When the broad outlines of the U.S-Mexico-Canada (USMCA) trade agreement first appeared, we said it seemed clear presidential candidate Andres Manuel Lopez-Obrador (AMLO) was aligned with the economic nationalism preferred by U.S. President Trump.
Yesterday that alignment was on full display as AMLO delivered a very strong endorsement for the respectful agreement between the two nations. Unfortunately, the U.S. media will never report on these words of praise by President Lopez Obrador.
Transcript […] I also wanted to be here to thank people of the United States, its government, and thank you, President Trump for being increasingly respectful with our Mexican fellow men.
And to you, President Trump, I want to thank you for your understanding and the help you’ve given us in issues related to trade, commerce, oil, as well as your personal support for the acquisition of medical equipment that we needed urgently to treat our patients of COVID-19.
But what I mainly appreciate is that you have never sought to impose anything on us violating our sovereignty. Instead of the Monroe Doctrine, you have followed, in our case, the wise advice of the lustrous and prudent President George Washington who said, quote, “Nations should not take advantage of the unfortunate condition of other peoples.” End of quote.
You have not tried to treat us as a colony; on the contrary, you have honored our condition as an independent nation. That’s why I’m here to express to the people of the United States that their President has behaved with us with kindness and respect. You have treated us just as what we are: a country and a dignified people; a free, democratic, and sovereign people.
Long live the friendship of our two nations. Long live the United States of America. Long live Canada. Long live our America. Long live Mexico. Long live Mexico. Viva México.
The USMCA rules-of-origin, in combination with mandated minimum wage rates attached to the manufacturing sector; and the fact that Mexico has the lowest current wage rates in North American; specifically means that Mexican workers stand to get the biggest financial benefits… and that’s ok. Trump, Lighthizer and Ross designed it that way.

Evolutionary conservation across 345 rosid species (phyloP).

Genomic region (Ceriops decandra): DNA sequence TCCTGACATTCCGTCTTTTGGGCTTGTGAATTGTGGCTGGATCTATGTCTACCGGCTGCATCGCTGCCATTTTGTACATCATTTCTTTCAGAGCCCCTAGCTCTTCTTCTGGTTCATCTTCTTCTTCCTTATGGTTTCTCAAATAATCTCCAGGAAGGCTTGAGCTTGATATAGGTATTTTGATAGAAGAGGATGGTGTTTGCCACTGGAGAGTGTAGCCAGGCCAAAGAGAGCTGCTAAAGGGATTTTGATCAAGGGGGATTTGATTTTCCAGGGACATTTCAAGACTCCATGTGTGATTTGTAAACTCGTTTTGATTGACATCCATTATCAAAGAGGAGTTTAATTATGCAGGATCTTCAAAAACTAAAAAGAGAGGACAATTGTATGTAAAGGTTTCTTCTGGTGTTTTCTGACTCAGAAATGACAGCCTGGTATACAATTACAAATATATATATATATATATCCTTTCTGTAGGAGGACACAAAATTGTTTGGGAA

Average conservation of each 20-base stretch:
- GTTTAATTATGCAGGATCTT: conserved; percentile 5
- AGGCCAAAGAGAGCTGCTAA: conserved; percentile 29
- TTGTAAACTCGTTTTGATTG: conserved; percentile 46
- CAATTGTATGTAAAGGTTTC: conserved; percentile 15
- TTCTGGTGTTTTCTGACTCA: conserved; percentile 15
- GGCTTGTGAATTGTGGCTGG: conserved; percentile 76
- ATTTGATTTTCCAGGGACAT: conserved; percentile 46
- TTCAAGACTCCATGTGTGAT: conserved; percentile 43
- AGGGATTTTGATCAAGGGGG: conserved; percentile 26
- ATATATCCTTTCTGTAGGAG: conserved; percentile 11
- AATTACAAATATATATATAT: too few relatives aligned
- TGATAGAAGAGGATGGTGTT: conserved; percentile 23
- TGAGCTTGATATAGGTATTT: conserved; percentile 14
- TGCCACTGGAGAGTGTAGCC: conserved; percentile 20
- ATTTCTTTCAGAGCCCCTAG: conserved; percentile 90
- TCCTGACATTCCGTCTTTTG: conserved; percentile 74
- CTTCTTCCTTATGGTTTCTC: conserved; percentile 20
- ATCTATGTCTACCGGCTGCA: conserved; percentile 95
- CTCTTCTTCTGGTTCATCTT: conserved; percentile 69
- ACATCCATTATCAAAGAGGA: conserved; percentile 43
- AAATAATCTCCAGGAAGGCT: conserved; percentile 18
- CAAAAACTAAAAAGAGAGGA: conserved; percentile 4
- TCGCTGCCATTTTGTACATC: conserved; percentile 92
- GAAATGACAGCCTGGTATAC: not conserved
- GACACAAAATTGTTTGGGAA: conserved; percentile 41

The U.S. benefits when the Mexican wage rates are raised. Heck, there was a time in the early negotiations, after Canada was kicked out of the room, when Secretary Wilbur Ross was advocating for an $11/hr minimum wage in Mexico, and the Mexicans were like ‘whoa, wait a minute, too high, too high’… [It was quite funny, because Trump was being called racist simultaneous to him trying to give a $85/day pay raise to Mexicans (from $3/day)].
The USMCA deal positions Mexico to retain their current multinational investments; and through a series of sector-by-sector standards on origination the deal simultaneously closes the fatal NAFTA loophole.
The agreement makes an economic manufacturing partnership between the U.S. and Mexico; and for assembly products third parties will have to produce parts and origination material within the U.S. and Mexico.
Here’s a good example in the auto-sector. The new USMCA agreement requires 75% of automobile parts made in North America; and 45% must come from plants with minimum labor costs ($16/hr), or face tariffs upon export to the U.S. Additionally, the total source-origination rate of 75% USMCA product is higher than everyone thought possible.
This 75% country-of-origin level was possible because President Trump cut out the corporations (ie. U.S. Chamber of Commerce) from having any influence over the agreement. Most people probably don’t know, but the USMCA was the first trade deal negotiated without multinational corporations in the room.